Healthful school lunch options abound, students eating it up
Niles North High School sophomore Sargon Gabriel enjoys his lunch in the cafeteria Aug. 27. | Curtis Lehmkuhl~Sun-Times Media
SKOKIE — School-cafeteria dining isn’t what it used to be at Niles North and Niles West high schools.
Images of cold meatloaf, soggy mashed potatoes and funny-looking vegetables that used to be associated with cafeteria cuisine are now a thing of the past at Niles Township District 219 high schools, where an organic-focused and environmentally sustainable new lunch program has students excited about school lunch.
At the urging of students who demanded more-healthful food at a cheaper costs, last year Niles North and Niles West left the National School Lunch Program (NSLP) and entered into a private contract with OrganicLife, a food-service company that provides healthful, cooked-from-scratch meal options to Illinois schools.
Before District 219 began the healthy-lunch program, there wasn’t much variety available to school cafeteria diners.
“We had frozen, pre-made burger patties, nachos where the chips were just dumped out of the bag, everyday hot dogs, and a special that would change from day to day,” said Jim Szczepaniak, community-relations director for Niles Township High Schools District 219. “Today we have eight different food stations where most of the food is prepared fresh on site — pizzas and soups are made from scratch; the chicken at the salad bar is organic and grilled beautifully; and the steaks are as lean as can be.”
As part of an overall sustainability strategy developed by District 219, the food offered at both schools is now mostly cooked from scratch. The food is also prepared with more fresh and natural, locally sourced ingredients, including grass-fed beef, organic chicken and 100-percent juices.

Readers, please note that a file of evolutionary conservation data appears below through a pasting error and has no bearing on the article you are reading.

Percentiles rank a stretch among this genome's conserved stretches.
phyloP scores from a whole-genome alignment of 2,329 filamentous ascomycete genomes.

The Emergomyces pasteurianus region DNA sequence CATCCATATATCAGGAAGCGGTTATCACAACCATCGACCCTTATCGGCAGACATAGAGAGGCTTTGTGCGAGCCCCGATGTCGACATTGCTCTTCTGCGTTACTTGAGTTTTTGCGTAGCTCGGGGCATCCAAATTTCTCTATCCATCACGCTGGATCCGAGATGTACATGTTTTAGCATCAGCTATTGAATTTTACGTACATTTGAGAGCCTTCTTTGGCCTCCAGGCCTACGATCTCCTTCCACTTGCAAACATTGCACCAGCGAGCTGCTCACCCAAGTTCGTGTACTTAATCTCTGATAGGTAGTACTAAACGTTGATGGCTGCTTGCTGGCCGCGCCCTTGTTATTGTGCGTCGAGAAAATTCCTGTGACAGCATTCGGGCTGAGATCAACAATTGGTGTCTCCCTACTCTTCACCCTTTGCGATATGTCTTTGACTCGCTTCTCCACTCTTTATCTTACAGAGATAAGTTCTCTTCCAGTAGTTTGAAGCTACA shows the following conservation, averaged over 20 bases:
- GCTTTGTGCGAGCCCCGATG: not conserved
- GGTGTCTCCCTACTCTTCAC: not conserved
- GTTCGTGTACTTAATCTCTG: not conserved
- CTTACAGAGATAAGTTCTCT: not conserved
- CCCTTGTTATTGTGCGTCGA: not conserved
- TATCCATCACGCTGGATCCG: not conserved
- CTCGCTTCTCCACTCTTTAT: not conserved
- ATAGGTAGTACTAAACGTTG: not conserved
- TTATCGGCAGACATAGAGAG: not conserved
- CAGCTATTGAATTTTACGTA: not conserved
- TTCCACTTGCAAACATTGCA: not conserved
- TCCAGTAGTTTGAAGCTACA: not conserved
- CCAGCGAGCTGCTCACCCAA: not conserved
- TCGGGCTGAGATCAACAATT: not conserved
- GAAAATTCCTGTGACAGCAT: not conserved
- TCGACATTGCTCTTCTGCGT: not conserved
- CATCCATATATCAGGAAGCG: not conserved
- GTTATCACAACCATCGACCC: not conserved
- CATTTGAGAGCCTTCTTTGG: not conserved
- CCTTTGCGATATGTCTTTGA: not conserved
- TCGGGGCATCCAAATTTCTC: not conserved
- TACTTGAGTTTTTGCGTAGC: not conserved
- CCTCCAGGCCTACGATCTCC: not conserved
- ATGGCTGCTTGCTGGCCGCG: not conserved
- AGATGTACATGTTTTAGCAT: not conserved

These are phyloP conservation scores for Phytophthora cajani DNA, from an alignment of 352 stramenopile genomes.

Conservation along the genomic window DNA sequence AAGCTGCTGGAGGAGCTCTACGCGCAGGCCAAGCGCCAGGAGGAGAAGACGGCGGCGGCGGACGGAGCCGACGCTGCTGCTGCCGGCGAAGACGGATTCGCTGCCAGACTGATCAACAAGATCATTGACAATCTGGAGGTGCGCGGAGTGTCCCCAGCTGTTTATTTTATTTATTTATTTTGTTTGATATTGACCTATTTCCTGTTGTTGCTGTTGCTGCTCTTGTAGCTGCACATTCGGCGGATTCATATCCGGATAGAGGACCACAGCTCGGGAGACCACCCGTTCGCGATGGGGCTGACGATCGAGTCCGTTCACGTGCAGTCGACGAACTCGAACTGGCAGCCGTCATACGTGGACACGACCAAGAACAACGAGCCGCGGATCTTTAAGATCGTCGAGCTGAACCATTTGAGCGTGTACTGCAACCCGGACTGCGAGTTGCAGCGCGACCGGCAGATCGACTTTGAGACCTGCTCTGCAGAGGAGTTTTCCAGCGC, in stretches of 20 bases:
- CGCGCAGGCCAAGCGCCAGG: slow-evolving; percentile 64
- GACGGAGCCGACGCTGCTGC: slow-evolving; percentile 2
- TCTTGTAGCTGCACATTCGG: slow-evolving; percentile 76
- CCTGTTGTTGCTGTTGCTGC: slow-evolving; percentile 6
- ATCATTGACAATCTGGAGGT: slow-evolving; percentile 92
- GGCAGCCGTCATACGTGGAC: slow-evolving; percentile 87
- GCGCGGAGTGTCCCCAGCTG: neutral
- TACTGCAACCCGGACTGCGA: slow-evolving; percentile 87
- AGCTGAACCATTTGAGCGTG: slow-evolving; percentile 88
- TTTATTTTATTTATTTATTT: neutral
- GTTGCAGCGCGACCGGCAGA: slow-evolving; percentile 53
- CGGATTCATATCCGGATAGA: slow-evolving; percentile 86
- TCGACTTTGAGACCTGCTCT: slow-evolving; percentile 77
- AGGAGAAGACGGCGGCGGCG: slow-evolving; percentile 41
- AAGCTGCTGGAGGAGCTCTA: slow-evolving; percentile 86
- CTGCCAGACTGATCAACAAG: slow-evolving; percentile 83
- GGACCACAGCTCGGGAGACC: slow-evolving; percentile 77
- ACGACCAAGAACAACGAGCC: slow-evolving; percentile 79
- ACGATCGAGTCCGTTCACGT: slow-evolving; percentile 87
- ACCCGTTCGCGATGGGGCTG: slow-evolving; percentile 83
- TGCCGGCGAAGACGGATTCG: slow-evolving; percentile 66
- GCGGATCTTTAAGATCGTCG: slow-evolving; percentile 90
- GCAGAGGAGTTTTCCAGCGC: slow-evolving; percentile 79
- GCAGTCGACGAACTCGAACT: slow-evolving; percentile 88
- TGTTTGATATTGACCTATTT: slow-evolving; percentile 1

The switch to OrganicLife is part of a comprehensive plan for the two high schools to become more environmentally sustainable over a five-year period.
As part of the agreement with OrganicLife, District 219 has been working with Beyond Green, a food-service consulting firm that specializes in environmental sustainability. Beyond Green helped District 219 outline 60 goals that OrganicLife must reach within the next five years.
One of those goals is for 75 percent of the food cooked at the two high schools to be made from scratch within the next five years. This year 50 percent is cooked from scratch, reported Elizabeth Porporato, vice president of operations for Beyond Green.
“The strategy is about offering improved quality of the food by using locally sourced and organic ingredients as much as possible,” Porporato said.
Each of the more than 100 a la carte cafeteria menu items offered by OrganicLife costs less than $5, and includes favorites like pizza, burgers and chicken sandwiches — only each is prepared healthier and fresher than in years past.
In addition to the daily lunch special — lemon tilapia served with rice and green beans, for example on the first day of school last week — students also have the option to choose from one of four reduced-rate “Green Plate Specials” for $2.75, or order an entrée platter from one of eight food stations for $4.95.
Besides offering more-healthful menus, officials hope to get more students involved in the schools’ sustainable initiatives in an effort to move toward an overall “greener” lifestyle.
The sustainability strategy aims to reduce landfill waste by composting leftover food and using biodegradable or reusable plates and flatware while reducing energy use in school kitchens, Szczepaniak said.
“Since we’re not throwing away everything in the garbage anymore, one challenge for us is helping the students and faculty understand how to sort leftovers and eating utensils so they go into the right place,” Szczepaniak said.
The driving factor behind the switch to the sustainable lunch plan was a large group of students who began pushing for healthier food at a cheaper cost two years ago.
The school board began looking at alternative food options after more than 1,300 students signed a petition asking district officials to provide a better menu.
Two years later the District 219 community has become increasingly involved in making the schools more environmentally sustainable.
Taking locally grown to a whole new level, Niles West math teacher Vanessa Brechling recently started a garden club in the school’s courtyard with the goal of growing vegetables right at the school and using them in OrganicLife’s recipes.
So far the healthier menus have been a hit with both students and faculty. At the end of the 2011-12 school year, Beyond Green surveyed students at both schools, and 90 percent of students agreed the food was flavorful and tasty, while 80 percent said they preferred the new food over the previous year’s old menu, Porporato reported.
“The student response has been phenomenal,” Szczepaniak said. “Also a lot of the faculty who’ve said they never ate lunch at school in the past are now eating here every day.”
To view the new District 219 lunch menus, go to http://www.niles-hs.k12.il.us/food-service.